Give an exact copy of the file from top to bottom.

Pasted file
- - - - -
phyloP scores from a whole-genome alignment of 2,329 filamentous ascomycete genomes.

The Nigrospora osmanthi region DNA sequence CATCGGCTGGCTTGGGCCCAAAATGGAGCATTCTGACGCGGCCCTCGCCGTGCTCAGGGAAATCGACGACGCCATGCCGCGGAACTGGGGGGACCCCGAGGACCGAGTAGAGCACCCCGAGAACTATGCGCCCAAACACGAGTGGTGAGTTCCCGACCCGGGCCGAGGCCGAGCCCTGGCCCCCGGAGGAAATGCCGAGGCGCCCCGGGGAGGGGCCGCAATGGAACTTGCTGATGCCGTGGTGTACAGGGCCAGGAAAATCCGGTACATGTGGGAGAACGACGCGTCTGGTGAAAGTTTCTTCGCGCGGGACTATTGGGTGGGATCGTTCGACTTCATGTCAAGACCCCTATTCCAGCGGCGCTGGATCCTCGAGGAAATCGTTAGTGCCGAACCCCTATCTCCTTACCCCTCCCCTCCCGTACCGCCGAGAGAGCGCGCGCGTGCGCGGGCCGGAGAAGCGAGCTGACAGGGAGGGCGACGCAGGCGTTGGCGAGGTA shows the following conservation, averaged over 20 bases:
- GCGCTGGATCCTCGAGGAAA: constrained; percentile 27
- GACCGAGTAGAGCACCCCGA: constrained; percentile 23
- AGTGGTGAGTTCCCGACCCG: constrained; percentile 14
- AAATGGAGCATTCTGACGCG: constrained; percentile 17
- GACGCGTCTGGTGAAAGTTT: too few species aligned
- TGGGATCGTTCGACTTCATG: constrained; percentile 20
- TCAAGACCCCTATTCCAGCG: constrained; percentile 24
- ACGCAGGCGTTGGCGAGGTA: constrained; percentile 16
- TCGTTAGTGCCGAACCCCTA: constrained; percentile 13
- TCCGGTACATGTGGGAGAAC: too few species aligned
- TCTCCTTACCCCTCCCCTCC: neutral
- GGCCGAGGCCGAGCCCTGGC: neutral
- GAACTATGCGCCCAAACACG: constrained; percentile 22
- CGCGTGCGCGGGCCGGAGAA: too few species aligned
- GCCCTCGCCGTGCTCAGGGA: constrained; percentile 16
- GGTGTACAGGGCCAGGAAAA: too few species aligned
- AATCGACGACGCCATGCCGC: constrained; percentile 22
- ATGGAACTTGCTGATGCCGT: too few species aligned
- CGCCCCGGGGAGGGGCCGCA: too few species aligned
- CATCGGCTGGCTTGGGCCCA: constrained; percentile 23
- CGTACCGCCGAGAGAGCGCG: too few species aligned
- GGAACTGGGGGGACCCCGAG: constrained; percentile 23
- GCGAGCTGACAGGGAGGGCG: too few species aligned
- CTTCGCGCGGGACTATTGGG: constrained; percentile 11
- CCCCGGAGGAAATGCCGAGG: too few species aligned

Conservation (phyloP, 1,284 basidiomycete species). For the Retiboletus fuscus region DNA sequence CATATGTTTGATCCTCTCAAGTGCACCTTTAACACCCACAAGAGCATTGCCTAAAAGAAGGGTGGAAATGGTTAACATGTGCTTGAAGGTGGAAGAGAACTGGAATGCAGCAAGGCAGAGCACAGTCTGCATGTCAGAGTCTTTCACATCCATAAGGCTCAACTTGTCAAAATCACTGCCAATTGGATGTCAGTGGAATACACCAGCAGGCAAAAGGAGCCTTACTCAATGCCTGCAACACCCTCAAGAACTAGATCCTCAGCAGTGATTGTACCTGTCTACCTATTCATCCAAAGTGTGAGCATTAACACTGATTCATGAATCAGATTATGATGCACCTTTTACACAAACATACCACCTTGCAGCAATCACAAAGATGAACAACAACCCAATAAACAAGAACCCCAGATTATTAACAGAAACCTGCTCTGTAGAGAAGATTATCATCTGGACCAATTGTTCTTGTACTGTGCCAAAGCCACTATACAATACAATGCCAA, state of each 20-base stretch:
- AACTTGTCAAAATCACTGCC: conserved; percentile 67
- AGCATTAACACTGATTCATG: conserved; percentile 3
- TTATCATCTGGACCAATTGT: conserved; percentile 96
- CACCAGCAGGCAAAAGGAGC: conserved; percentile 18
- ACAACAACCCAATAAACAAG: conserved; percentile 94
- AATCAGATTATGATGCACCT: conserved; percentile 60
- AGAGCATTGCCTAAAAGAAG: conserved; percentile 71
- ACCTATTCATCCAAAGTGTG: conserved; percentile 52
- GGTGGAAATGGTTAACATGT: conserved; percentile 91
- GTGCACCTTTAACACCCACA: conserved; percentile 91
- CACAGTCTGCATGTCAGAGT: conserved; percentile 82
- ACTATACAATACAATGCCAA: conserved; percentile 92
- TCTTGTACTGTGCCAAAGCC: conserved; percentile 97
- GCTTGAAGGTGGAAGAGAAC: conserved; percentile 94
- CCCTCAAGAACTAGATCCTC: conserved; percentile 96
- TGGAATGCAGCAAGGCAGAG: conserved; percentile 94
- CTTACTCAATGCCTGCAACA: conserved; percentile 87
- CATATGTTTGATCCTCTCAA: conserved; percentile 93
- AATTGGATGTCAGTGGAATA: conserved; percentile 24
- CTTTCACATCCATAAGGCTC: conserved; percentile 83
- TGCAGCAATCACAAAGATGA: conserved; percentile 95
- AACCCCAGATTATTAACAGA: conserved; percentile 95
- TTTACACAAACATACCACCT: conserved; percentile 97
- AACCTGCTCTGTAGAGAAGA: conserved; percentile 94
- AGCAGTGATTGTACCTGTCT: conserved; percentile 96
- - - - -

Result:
phyloP scores from a whole-genome alignment of 2,329 filamentous ascomycete genomes.

The Nigrospora osmanthi region DNA sequence CATCGGCTGGCTTGGGCCCAAAATGGAGCATTCTGACGCGGCCCTCGCCGTGCTCAGGGAAATCGACGACGCCATGCCGCGGAACTGGGGGGACCCCGAGGACCGAGTAGAGCACCCCGAGAACTATGCGCCCAAACACGAGTGGTGAGTTCCCGACCCGGGCCGAGGCCGAGCCCTGGCCCCCGGAGGAAATGCCGAGGCGCCCCGGGGAGGGGCCGCAATGGAACTTGCTGATGCCGTGGTGTACAGGGCCAGGAAAATCCGGTACATGTGGGAGAACGACGCGTCTGGTGAAAGTTTCTTCGCGCGGGACTATTGGGTGGGATCGTTCGACTTCATGTCAAGACCCCTATTCCAGCGGCGCTGGATCCTCGAGGAAATCGTTAGTGCCGAACCCCTATCTCCTTACCCCTCCCCTCCCGTACCGCCGAGAGAGCGCGCGCGTGCGCGGGCCGGAGAAGCGAGCTGACAGGGAGGGCGACGCAGGCGTTGGCGAGGTA shows the following conservation, averaged over 20 bases:
- GCGCTGGATCCTCGAGGAAA: constrained; percentile 27
- GACCGAGTAGAGCACCCCGA: constrained; percentile 23
- AGTGGTGAGTTCCCGACCCG: constrained; percentile 14
- AAATGGAGCATTCTGACGCG: constrained; percentile 17
- GACGCGTCTGGTGAAAGTTT: too few species aligned
- TGGGATCGTTCGACTTCATG: constrained; percentile 20
- TCAAGACCCCTATTCCAGCG: constrained; percentile 24
- ACGCAGGCGTTGGCGAGGTA: constrained; percentile 16
- TCGTTAGTGCCGAACCCCTA: constrained; percentile 13
- TCCGGTACATGTGGGAGAAC: too few species aligned
- TCTCCTTACCCCTCCCCTCC: neutral
- GGCCGAGGCCGAGCCCTGGC: neutral
- GAACTATGCGCCCAAACACG: constrained; percentile 22
- CGCGTGCGCGGGCCGGAGAA: too few species aligned
- GCCCTCGCCGTGCTCAGGGA: constrained; percentile 16
- GGTGTACAGGGCCAGGAAAA: too few species aligned
- AATCGACGACGCCATGCCGC: constrained; percentile 22
- ATGGAACTTGCTGATGCCGT: too few species aligned
- CGCCCCGGGGAGGGGCCGCA: too few species aligned
- CATCGGCTGGCTTGGGCCCA: constrained; percentile 23
- CGTACCGCCGAGAGAGCGCG: too few species aligned
- GGAACTGGGGGGACCCCGAG: constrained; percentile 23
- GCGAGCTGACAGGGAGGGCG: too few species aligned
- CTTCGCGCGGGACTATTGGG: constrained; percentile 11
- CCCCGGAGGAAATGCCGAGG: too few species aligned

Conservation (phyloP, 1,284 basidiomycete species). For the Retiboletus fuscus region DNA sequence CATATGTTTGATCCTCTCAAGTGCACCTTTAACACCCACAAGAGCATTGCCTAAAAGAAGGGTGGAAATGGTTAACATGTGCTTGAAGGTGGAAGAGAACTGGAATGCAGCAAGGCAGAGCACAGTCTGCATGTCAGAGTCTTTCACATCCATAAGGCTCAACTTGTCAAAATCACTGCCAATTGGATGTCAGTGGAATACACCAGCAGGCAAAAGGAGCCTTACTCAATGCCTGCAACACCCTCAAGAACTAGATCCTCAGCAGTGATTGTACCTGTCTACCTATTCATCCAAAGTGTGAGCATTAACACTGATTCATGAATCAGATTATGATGCACCTTTTACACAAACATACCACCTTGCAGCAATCACAAAGATGAACAACAACCCAATAAACAAGAACCCCAGATTATTAACAGAAACCTGCTCTGTAGAGAAGATTATCATCTGGACCAATTGTTCTTGTACTGTGCCAAAGCCACTATACAATACAATGCCAA, state of each 20-base stretch:
- AACTTGTCAAAATCACTGCC: conserved; percentile 67
- AGCATTAACACTGATTCATG: conserved; percentile 3
- TTATCATCTGGACCAATTGT: conserved; percentile 96
- CACCAGCAGGCAAAAGGAGC: conserved; percentile 18
- ACAACAACCCAATAAACAAG: conserved; percentile 94
- AATCAGATTATGATGCACCT: conserved; percentile 60
- AGAGCATTGCCTAAAAGAAG: conserved; percentile 71
- ACCTATTCATCCAAAGTGTG: conserved; percentile 52
- GGTGGAAATGGTTAACATGT: conserved; percentile 91
- GTGCACCTTTAACACCCACA: conserved; percentile 91
- CACAGTCTGCATGTCAGAGT: conserved; percentile 82
- ACTATACAATACAATGCCAA: conserved; percentile 92
- TCTTGTACTGTGCCAAAGCC: conserved; percentile 97
- GCTTGAAGGTGGAAGAGAAC: conserved; percentile 94
- CCCTCAAGAACTAGATCCTC: conserved; percentile 96
- TGGAATGCAGCAAGGCAGAG: conserved; percentile 94
- CTTACTCAATGCCTGCAACA: conserved; percentile 87
- CATATGTTTGATCCTCTCAA: conserved; percentile 93
- AATTGGATGTCAGTGGAATA: conserved; percentile 24
- CTTTCACATCCATAAGGCTC: conserved; percentile 83
- TGCAGCAATCACAAAGATGA: conserved; percentile 95
- AACCCCAGATTATTAACAGA: conserved; percentile 95
- TTTACACAAACATACCACCT: conserved; percentile 97
- AACCTGCTCTGTAGAGAAGA: conserved; percentile 94
- AGCAGTGATTGTACCTGTCT: conserved; percentile 96